Danish researchers have now shown that fish such as cod move around with an internal fitness tracker that continuously logs information about the fish’s metabolism. Information is recorded in the calcium structure in the fish’s otoliths and can be used to gain new knowledge about how changes in the marine environment affect a fish’s metabolism and behavior. Photo: Peter Grønkjær.
The fish’s fitness tracker. The carbon in fish otoliths comes from two sources, partly from the water in the form of dissolved inorganic carbon (blue bullets) and partly from the food burnt off as part of the fish's metabolism (red bullets). Carbon from the two sources is diffused into the fish’s blood. When the fish’s metabolism increases, the proportion of carbon from the food increases, and there will be more "red bullets” in the blood supplying the carbon to the otoliths in the fish’s inner ear. In this way, the growth rings of the otoliths continuously record record information on the fish’s metabolism in the form of the so-called delta 13C value. Illustration: Ming Tsung-Chung.

2019.01.18 | Public / media

Otoliths - the fish’s black box - also keeps an eye on the metabolism

For the first time ever, an international research team has shown that fish otoliths record information on fish metabolism. Analyses of old and new otoliths can therefore provide new knowledge about how different species of fish adapt to new conditions, including climate change.

Over the past couple of years, AU students have helped ready the Delphini - 1 nanosatellite for launch. The satellite is now on board the International space station, from which it will be put into orbit around Earth in February. The aim of the ESA BIC DK is to encourage the students to start their own businesses within space technology after the end of their studies. Photo: Lars Kruse/AU Photo.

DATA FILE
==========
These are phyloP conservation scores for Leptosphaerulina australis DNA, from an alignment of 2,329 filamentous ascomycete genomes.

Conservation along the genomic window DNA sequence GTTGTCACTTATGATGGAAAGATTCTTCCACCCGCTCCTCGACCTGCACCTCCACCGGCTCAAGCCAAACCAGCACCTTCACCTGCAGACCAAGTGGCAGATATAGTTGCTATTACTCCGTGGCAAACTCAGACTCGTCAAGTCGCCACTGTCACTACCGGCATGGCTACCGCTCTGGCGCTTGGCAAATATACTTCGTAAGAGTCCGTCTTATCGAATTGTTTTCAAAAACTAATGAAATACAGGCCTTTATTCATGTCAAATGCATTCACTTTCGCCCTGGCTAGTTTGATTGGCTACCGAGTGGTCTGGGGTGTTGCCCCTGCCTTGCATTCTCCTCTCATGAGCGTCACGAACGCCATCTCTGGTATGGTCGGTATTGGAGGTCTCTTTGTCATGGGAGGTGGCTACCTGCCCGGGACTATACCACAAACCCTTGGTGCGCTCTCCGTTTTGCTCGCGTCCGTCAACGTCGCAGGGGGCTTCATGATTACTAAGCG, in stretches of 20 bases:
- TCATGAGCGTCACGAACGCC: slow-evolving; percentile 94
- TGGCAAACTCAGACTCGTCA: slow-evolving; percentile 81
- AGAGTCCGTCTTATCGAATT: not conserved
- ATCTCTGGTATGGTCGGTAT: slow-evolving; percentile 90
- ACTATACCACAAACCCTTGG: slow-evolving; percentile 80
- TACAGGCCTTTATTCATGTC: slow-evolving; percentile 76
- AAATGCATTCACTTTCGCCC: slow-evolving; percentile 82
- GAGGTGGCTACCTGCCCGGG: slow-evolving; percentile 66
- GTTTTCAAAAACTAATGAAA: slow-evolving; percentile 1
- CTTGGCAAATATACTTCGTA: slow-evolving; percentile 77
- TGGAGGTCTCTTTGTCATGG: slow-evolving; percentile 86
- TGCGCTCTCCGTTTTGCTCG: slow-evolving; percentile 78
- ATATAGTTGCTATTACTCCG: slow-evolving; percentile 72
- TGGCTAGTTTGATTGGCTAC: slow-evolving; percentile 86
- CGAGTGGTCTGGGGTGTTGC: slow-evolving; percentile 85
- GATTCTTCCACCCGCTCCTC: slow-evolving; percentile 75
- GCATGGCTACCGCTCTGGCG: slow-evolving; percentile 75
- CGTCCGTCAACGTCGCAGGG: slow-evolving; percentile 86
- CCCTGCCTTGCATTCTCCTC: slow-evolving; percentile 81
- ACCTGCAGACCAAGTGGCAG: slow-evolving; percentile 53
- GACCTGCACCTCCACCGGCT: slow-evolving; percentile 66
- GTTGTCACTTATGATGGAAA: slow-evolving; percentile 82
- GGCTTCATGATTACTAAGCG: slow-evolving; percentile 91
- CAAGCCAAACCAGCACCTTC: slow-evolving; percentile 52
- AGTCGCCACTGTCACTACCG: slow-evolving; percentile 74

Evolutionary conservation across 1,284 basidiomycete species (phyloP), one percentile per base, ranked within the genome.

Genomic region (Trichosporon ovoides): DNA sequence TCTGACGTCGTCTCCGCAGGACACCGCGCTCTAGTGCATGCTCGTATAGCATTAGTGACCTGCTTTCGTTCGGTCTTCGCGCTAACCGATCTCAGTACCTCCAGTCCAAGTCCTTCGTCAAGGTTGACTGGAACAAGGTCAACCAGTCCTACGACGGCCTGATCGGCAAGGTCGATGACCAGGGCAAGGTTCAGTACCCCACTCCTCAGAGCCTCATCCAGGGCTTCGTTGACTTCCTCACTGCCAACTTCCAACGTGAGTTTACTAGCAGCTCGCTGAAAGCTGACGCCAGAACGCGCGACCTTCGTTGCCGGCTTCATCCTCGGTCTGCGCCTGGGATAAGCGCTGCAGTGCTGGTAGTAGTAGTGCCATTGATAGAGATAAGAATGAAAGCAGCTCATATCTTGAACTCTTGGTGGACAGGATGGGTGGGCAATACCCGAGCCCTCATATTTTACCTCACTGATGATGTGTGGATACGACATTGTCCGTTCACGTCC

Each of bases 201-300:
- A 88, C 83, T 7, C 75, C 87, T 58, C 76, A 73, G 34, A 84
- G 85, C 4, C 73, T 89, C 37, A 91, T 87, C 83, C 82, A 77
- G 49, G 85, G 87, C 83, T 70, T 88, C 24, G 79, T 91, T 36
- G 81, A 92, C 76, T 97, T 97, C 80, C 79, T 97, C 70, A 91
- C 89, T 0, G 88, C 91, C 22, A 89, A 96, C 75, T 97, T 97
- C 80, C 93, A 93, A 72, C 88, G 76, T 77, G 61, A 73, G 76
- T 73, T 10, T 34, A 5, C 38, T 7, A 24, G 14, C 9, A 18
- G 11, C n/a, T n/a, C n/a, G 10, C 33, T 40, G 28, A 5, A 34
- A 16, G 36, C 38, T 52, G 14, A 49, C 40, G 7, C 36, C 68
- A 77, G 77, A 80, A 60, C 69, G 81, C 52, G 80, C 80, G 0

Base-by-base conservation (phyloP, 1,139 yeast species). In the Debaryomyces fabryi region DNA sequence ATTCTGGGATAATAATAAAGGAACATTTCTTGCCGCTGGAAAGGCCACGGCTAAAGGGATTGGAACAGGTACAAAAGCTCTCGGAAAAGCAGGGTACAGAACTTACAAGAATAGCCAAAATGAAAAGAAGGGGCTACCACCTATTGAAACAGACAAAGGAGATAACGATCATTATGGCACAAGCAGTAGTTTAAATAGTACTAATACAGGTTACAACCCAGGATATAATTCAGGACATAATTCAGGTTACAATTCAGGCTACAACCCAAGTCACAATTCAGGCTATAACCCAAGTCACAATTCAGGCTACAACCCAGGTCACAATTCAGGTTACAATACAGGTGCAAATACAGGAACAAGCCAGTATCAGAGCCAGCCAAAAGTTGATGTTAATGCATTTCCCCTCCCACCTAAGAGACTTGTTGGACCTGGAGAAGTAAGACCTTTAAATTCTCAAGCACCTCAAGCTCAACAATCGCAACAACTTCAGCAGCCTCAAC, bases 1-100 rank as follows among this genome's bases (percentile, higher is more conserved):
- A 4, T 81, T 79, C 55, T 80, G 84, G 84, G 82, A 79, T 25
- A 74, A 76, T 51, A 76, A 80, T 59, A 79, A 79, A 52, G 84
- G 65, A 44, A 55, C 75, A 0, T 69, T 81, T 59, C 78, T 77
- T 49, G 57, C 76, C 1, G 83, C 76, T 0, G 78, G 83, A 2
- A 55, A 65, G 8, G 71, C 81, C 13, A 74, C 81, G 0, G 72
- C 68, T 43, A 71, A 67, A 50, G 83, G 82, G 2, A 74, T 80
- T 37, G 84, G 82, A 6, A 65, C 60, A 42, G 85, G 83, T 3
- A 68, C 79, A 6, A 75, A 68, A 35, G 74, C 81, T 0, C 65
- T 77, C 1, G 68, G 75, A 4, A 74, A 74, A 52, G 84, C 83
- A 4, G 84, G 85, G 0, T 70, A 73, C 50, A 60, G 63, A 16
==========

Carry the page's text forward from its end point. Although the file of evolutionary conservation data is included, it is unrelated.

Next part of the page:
Associate professor Christoffer Karoff. Photo: Private

2019.01.15 | Public / media, Staff

Science and Technology to educate future space entrepreneurs

ST will be help students to come up with ideas for start-ups through an interdisciplinary Space Entrepreneurship Programme, which will teach students in subjects within both space technology and entrepreneurship.

Professor Torben Heick Jensen receives DKK 60 million from the Novo Nordisk Foundation to establish the research center 'Exo-Adapt', which will determine how our cells sort genetic information. Photo: Lisbeth Heilesen.

2019.01.08 | Public / media

60 million Danish kroner for basic biomedical research

Professor Torben Heick Jensen, Department of Molecular Biology and Genetics, Aarhus University, receives DKK 60 million from the Novo Nordisk Foundation's Challenge Programme to establish the research center 'Exo-Adapt', which will determine how our cells sort genetic information.

Satellite images reveal global poverty. Part of figure. © Gary Watmough
On satellite images, researchers can identify the smallest details in specific areas, including the size of the cottages, a decisive indicator of the living standard in the area. The images also reveal how the surrounding areas are exploited – for example for animal grazing, growing of crops or gathering firewood. © Gary Watmough
Landscape with cottages and exploited areas in Kenya. Photo: Gary Watmough  
The area of exploited fields in Kenya may be small and varies from year to year. Photo: Gary Watmough

2019.01.03 | Public / media

Satellite images reveal global poverty

How far have we come in achieving the UN’s sustainable development goals that we are committed to nationally and internationally? Yes, it can be difficult to make a global assessment of poverty and poor economic conditions, but with an eye in the sky, researchers are able to give us a very good hint of the living conditions of populations in the…